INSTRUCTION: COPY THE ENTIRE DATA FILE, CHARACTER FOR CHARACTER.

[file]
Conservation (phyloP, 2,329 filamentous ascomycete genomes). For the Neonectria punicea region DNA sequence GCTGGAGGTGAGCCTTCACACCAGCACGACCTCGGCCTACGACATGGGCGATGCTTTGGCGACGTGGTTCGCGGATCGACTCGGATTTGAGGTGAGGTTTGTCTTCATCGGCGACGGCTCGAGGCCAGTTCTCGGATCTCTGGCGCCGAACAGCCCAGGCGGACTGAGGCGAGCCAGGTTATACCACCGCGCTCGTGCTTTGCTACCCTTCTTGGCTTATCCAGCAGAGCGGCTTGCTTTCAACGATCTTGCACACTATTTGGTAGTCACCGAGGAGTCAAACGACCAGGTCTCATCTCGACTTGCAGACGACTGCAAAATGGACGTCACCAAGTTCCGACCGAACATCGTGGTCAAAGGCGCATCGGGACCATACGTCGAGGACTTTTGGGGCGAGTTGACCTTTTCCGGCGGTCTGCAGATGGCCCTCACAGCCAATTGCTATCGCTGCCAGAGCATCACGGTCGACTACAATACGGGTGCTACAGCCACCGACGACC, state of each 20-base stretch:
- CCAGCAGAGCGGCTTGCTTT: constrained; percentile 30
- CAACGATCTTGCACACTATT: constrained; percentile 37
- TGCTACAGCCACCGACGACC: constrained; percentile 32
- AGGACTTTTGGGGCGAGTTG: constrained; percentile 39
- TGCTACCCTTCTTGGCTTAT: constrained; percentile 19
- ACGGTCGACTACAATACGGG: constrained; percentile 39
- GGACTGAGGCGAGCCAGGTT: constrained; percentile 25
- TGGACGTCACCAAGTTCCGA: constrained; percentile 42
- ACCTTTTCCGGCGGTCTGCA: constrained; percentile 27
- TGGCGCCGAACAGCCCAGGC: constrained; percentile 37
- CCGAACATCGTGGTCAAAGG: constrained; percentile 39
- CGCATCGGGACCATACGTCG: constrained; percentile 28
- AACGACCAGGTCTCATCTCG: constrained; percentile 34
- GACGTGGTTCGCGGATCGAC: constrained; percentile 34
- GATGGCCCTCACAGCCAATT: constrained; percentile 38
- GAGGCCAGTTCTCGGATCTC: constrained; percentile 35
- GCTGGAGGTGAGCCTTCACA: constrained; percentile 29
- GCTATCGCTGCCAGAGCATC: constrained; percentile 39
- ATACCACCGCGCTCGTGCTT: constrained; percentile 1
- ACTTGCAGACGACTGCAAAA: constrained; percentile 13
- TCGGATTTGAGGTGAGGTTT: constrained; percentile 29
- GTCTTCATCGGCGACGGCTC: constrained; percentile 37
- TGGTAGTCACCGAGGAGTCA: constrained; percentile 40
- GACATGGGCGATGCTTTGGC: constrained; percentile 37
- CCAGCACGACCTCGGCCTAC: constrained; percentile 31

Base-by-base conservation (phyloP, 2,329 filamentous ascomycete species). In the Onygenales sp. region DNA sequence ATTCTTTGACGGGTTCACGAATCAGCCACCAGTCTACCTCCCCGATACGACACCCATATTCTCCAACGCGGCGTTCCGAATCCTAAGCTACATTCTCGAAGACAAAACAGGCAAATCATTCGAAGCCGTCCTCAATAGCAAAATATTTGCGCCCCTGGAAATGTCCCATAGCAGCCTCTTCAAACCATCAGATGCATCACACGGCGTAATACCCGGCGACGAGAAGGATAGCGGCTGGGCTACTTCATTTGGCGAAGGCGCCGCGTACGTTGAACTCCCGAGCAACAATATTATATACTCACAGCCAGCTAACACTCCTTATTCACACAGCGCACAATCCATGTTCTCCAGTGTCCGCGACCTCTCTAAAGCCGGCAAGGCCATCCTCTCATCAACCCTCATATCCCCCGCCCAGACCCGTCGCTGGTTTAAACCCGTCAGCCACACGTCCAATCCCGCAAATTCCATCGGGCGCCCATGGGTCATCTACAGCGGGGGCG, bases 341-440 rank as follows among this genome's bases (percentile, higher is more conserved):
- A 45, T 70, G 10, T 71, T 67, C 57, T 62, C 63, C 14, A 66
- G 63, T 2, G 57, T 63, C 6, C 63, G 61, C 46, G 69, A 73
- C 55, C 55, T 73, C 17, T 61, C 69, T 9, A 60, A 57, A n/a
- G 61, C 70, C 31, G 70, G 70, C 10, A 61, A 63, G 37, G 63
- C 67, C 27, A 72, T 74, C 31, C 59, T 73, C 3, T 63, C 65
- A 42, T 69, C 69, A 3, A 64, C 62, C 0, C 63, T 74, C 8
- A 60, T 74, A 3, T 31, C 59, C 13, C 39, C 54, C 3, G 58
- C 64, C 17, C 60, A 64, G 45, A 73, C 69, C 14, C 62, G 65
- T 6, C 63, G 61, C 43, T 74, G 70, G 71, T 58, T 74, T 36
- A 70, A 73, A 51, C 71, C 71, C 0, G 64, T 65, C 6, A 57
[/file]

Conservation (phyloP, 2,329 filamentous ascomycete genomes). For the Neonectria punicea region DNA sequence GCTGGAGGTGAGCCTTCACACCAGCACGACCTCGGCCTACGACATGGGCGATGCTTTGGCGACGTGGTTCGCGGATCGACTCGGATTTGAGGTGAGGTTTGTCTTCATCGGCGACGGCTCGAGGCCAGTTCTCGGATCTCTGGCGCCGAACAGCCCAGGCGGACTGAGGCGAGCCAGGTTATACCACCGCGCTCGTGCTTTGCTACCCTTCTTGGCTTATCCAGCAGAGCGGCTTGCTTTCAACGATCTTGCACACTATTTGGTAGTCACCGAGGAGTCAAACGACCAGGTCTCATCTCGACTTGCAGACGACTGCAAAATGGACGTCACCAAGTTCCGACCGAACATCGTGGTCAAAGGCGCATCGGGACCATACGTCGAGGACTTTTGGGGCGAGTTGACCTTTTCCGGCGGTCTGCAGATGGCCCTCACAGCCAATTGCTATCGCTGCCAGAGCATCACGGTCGACTACAATACGGGTGCTACAGCCACCGACGACC, state of each 20-base stretch:
- CCAGCAGAGCGGCTTGCTTT: constrained; percentile 30
- CAACGATCTTGCACACTATT: constrained; percentile 37
- TGCTACAGCCACCGACGACC: constrained; percentile 32
- AGGACTTTTGGGGCGAGTTG: constrained; percentile 39
- TGCTACCCTTCTTGGCTTAT: constrained; percentile 19
- ACGGTCGACTACAATACGGG: constrained; percentile 39
- GGACTGAGGCGAGCCAGGTT: constrained; percentile 25
- TGGACGTCACCAAGTTCCGA: constrained; percentile 42
- ACCTTTTCCGGCGGTCTGCA: constrained; percentile 27
- TGGCGCCGAACAGCCCAGGC: constrained; percentile 37
- CCGAACATCGTGGTCAAAGG: constrained; percentile 39
- CGCATCGGGACCATACGTCG: constrained; percentile 28
- AACGACCAGGTCTCATCTCG: constrained; percentile 34
- GACGTGGTTCGCGGATCGAC: constrained; percentile 34
- GATGGCCCTCACAGCCAATT: constrained; percentile 38
- GAGGCCAGTTCTCGGATCTC: constrained; percentile 35
- GCTGGAGGTGAGCCTTCACA: constrained; percentile 29
- GCTATCGCTGCCAGAGCATC: constrained; percentile 39
- ATACCACCGCGCTCGTGCTT: constrained; percentile 1
- ACTTGCAGACGACTGCAAAA: constrained; percentile 13
- TCGGATTTGAGGTGAGGTTT: constrained; percentile 29
- GTCTTCATCGGCGACGGCTC: constrained; percentile 37
- TGGTAGTCACCGAGGAGTCA: constrained; percentile 40
- GACATGGGCGATGCTTTGGC: constrained; percentile 37
- CCAGCACGACCTCGGCCTAC: constrained; percentile 31

Base-by-base conservation (phyloP, 2,329 filamentous ascomycete species). In the Onygenales sp. region DNA sequence ATTCTTTGACGGGTTCACGAATCAGCCACCAGTCTACCTCCCCGATACGACACCCATATTCTCCAACGCGGCGTTCCGAATCCTAAGCTACATTCTCGAAGACAAAACAGGCAAATCATTCGAAGCCGTCCTCAATAGCAAAATATTTGCGCCCCTGGAAATGTCCCATAGCAGCCTCTTCAAACCATCAGATGCATCACACGGCGTAATACCCGGCGACGAGAAGGATAGCGGCTGGGCTACTTCATTTGGCGAAGGCGCCGCGTACGTTGAACTCCCGAGCAACAATATTATATACTCACAGCCAGCTAACACTCCTTATTCACACAGCGCACAATCCATGTTCTCCAGTGTCCGCGACCTCTCTAAAGCCGGCAAGGCCATCCTCTCATCAACCCTCATATCCCCCGCCCAGACCCGTCGCTGGTTTAAACCCGTCAGCCACACGTCCAATCCCGCAAATTCCATCGGGCGCCCATGGGTCATCTACAGCGGGGGCG, bases 341-440 rank as follows among this genome's bases (percentile, higher is more conserved):
- A 45, T 70, G 10, T 71, T 67, C 57, T 62, C 63, C 14, A 66
- G 63, T 2, G 57, T 63, C 6, C 63, G 61, C 46, G 69, A 73
- C 55, C 55, T 73, C 17, T 61, C 69, T 9, A 60, A 57, A n/a
- G 61, C 70, C 31, G 70, G 70, C 10, A 61, A 63, G 37, G 63
- C 67, C 27, A 72, T 74, C 31, C 59, T 73, C 3, T 63, C 65
- A 42, T 69, C 69, A 3, A 64, C 62, C 0, C 63, T 74, C 8
- A 60, T 74, A 3, T 31, C 59, C 13, C 39, C 54, C 3, G 58
- C 64, C 17, C 60, A 64, G 45, A 73, C 69, C 14, C 62, G 65
- T 6, C 63, G 61, C 43, T 74, G 70, G 71, T 58, T 74, T 36
- A 70, A 73, A 51, C 71, C 71, C 0, G 64, T 65, C 6, A 57